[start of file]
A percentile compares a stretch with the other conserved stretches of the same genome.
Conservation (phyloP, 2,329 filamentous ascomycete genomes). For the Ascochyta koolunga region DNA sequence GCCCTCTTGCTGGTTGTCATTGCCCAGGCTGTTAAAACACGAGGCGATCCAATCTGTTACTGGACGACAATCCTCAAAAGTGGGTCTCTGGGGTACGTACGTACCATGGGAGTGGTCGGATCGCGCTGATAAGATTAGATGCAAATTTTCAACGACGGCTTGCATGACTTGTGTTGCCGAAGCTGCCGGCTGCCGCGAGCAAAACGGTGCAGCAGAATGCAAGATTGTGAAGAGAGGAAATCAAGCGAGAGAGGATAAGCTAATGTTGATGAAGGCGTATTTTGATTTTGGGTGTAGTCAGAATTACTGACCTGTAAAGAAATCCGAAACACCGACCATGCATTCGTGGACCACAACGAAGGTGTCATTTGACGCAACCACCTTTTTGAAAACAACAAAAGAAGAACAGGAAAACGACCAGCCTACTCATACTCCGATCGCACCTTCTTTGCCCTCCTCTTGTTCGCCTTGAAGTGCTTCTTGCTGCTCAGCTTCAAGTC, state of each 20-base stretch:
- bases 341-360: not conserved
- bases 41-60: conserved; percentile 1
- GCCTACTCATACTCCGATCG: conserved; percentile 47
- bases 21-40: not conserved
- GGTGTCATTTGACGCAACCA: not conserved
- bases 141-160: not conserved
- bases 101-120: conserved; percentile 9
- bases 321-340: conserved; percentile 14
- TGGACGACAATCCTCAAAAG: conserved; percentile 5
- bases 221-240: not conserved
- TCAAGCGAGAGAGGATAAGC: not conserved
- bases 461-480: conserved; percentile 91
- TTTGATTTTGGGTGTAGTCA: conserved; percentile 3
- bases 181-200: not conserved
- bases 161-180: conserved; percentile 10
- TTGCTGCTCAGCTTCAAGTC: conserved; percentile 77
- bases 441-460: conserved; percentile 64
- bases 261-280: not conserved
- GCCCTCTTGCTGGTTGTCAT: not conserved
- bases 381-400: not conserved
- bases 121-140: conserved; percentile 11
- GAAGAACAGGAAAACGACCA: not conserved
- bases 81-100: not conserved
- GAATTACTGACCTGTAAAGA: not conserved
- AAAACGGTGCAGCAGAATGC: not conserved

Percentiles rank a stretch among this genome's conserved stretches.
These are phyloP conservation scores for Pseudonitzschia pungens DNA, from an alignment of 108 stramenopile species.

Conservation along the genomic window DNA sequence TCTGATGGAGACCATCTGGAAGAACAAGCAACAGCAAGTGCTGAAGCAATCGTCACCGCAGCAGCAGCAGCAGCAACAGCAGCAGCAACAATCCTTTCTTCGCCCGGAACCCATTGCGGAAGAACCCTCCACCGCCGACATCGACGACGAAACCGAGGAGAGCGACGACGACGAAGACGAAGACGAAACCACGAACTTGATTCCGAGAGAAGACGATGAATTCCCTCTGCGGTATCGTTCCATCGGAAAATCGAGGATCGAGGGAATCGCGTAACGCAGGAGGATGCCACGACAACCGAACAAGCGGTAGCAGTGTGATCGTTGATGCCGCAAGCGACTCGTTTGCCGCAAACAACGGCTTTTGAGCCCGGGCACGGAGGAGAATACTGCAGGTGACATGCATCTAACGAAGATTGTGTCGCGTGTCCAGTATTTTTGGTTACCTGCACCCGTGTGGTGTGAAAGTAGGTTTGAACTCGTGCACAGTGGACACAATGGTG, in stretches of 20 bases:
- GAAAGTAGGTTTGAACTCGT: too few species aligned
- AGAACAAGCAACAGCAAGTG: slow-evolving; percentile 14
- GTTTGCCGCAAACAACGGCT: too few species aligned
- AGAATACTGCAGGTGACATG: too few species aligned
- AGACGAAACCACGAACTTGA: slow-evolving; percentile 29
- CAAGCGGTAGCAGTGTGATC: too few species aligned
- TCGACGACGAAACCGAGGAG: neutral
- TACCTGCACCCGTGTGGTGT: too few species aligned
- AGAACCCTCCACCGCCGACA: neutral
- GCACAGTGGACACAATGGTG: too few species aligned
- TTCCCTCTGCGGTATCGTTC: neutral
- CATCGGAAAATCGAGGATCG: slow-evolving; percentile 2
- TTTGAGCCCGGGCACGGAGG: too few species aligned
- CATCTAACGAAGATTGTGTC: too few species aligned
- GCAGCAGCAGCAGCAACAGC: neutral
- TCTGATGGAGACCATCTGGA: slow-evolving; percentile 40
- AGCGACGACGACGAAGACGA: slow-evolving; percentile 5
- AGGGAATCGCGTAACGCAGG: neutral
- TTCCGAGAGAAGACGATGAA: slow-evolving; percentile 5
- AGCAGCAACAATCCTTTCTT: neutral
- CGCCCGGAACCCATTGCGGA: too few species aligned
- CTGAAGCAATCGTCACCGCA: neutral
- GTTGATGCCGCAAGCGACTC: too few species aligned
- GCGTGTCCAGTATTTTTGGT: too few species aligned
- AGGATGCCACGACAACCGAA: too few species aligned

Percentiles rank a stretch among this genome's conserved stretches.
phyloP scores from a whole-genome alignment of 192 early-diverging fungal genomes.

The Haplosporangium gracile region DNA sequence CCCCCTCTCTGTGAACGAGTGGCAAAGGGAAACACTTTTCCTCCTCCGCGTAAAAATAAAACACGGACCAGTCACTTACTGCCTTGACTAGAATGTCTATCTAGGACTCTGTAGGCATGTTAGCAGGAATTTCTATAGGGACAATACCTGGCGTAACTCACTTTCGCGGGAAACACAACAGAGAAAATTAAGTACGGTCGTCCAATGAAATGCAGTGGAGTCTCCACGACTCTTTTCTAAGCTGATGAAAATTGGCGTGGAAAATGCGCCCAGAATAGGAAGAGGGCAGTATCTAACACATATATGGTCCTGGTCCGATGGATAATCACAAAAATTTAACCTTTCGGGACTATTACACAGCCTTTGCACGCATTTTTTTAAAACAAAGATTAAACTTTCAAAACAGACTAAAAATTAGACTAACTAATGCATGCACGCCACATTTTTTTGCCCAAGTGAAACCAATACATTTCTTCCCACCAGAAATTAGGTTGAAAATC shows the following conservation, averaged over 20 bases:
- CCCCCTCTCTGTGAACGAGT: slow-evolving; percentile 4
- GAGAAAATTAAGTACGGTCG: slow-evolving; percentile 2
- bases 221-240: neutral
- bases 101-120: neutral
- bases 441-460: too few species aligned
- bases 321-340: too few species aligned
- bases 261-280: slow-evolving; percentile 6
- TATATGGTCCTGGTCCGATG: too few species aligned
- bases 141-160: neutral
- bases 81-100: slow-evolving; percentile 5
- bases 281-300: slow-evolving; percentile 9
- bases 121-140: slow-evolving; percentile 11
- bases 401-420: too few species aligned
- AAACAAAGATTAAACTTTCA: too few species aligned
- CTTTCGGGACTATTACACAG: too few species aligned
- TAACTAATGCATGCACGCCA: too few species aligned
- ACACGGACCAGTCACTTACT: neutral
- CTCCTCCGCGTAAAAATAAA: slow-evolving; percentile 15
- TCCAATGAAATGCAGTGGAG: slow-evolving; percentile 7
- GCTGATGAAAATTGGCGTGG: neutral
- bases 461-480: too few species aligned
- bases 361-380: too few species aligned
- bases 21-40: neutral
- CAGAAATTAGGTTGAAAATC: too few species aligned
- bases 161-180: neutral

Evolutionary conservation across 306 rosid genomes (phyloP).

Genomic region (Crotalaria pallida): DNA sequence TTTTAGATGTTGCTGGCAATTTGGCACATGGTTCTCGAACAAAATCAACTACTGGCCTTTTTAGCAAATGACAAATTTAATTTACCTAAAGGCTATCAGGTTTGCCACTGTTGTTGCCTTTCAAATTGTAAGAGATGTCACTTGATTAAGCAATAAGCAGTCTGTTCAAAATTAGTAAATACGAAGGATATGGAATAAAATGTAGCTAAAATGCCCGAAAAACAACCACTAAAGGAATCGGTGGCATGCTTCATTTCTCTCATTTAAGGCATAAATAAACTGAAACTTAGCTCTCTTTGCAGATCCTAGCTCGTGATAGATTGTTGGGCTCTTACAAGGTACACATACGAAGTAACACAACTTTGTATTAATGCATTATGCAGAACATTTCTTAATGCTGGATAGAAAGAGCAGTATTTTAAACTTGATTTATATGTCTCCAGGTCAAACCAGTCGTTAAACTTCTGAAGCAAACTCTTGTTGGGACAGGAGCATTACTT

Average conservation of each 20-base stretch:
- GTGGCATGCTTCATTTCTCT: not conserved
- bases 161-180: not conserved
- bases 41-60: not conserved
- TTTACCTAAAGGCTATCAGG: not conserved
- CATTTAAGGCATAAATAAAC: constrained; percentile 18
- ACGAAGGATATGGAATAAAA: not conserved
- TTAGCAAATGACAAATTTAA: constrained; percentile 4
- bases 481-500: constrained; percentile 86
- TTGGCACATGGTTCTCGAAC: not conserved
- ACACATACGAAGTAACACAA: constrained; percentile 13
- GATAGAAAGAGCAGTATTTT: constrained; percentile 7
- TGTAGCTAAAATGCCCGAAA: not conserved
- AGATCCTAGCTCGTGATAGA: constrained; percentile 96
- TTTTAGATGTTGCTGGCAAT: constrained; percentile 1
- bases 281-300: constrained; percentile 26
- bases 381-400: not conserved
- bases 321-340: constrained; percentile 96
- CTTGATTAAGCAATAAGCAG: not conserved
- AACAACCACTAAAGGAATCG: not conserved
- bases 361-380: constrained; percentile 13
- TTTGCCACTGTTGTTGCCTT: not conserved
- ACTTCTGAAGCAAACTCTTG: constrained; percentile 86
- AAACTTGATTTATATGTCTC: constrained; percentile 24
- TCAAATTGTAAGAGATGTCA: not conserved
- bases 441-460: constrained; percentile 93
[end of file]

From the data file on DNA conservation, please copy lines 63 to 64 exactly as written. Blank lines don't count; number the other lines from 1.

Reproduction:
- bases 441-460: too few species aligned
- bases 321-340: too few species aligned